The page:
Operational value creation may not be very exciting, but it is the only way to consistently beat the market, build good businesses and generate good returns, according to Terra Firma’s chairman and chief investment officer Guy Hands.
Hands was speaking to delegates at Private Equity International’s Operating Partners Forum in London on Tuesday, his first speech in London for five years.
“A lot of this stuff is not very glamorous, it is not very exciting, it doesn’t make the headlines,” he said. “But our view – and it is a very strong view – is that if you do this consistently, you create added value.”
“Focusing on [operational excellence], figuring this out, is very very different from the general view of private equity,” Hands added. “Private equity is often seen as about being big deal makers. But actually, a lot of studies have shown that the value added by the financial dealmakers to a private equity firm in the long term, is actually very minimal. You can hire and fire them and it really doesn’t make that much of a difference. What does make a difference is the operational side.”
Good operating partners are scarce, he added. “There are a lot of very bright deal makers out there, but there are very few really good operational managers. And we have tried to do at Terra Firma in the last 20 years is get people to understand that you have to have a culture of trying to achieve operational excellence.”
Another key element of creating value-add is being bold about changing management teams, Hands said. “We change CEOs; we have done that 29 out of 33 times. For CFOs, we have done it 31 out of 33 times. And we haven’t been afraid to do this once or twice in a company. Everybody in this business wants to hire a top-quartile management. How many people can get that right more than 50 percent of the time? You have to have the courage to realise that you got it wrong and then have the guts to get rid of them in the first three months.”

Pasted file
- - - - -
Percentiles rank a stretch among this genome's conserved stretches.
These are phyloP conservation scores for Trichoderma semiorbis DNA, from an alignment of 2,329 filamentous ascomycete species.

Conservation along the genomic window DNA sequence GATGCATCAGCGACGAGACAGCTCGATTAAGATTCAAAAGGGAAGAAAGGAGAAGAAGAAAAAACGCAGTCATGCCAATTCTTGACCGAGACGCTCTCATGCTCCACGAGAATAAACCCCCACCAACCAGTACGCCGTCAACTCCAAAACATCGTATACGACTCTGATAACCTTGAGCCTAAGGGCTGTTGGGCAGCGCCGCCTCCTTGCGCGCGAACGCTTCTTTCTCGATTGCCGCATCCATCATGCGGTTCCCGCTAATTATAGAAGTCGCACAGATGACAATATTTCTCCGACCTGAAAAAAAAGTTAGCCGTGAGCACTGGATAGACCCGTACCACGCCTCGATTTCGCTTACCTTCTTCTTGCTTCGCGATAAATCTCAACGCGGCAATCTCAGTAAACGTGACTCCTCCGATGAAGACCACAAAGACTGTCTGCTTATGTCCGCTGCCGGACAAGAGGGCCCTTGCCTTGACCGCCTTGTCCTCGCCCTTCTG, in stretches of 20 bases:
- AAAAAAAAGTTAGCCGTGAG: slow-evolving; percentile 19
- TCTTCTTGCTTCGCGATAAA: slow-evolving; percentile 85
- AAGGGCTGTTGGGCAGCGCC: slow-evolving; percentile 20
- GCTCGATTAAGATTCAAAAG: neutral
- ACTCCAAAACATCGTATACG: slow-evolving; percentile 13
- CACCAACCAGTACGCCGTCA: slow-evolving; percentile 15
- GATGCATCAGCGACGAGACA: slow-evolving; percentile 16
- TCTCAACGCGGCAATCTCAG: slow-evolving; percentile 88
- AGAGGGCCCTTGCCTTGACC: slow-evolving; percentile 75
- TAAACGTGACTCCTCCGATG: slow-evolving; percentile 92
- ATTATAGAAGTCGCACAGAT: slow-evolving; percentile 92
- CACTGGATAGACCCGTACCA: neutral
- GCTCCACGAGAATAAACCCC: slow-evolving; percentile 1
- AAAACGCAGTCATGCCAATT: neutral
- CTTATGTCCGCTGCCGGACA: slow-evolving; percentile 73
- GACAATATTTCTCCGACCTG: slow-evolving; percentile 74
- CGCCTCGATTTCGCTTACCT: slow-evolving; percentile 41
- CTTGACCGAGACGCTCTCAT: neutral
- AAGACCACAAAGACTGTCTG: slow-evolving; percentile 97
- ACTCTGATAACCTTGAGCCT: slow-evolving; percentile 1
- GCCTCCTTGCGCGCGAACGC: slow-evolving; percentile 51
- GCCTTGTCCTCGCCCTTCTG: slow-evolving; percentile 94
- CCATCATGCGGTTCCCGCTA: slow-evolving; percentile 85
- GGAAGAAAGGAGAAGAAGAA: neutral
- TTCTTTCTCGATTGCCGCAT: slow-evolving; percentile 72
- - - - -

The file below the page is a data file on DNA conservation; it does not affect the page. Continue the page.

According to Hands, a study of 12 Terra Firma deals by consultancy McKinsey & Company on how the firm had made its money yielded some interesting conclusions. “The good news [was], we were very good in grinding out operational improvements through our selected strategy.” The bad news was that the firm had been less consistently successful in predicting where the market would go, he admitted.
Hands also argued that criticism of the industry as asset-strippers was misplaced. “I have to tell you: that is a really tough way of making money. Thirty years ago, maybe [this could be done]. Then you could strip money out of a pension fund and wouldn’t go to jail. Today, you would go to jail.”
He also claimed that Terra Firma had invested as much on capital expenditure, as it did on new deals across its last two buyout funds. “That is an interesting number our there for the politicians. I don’t think this is exactly the norm for the FTSE 100.”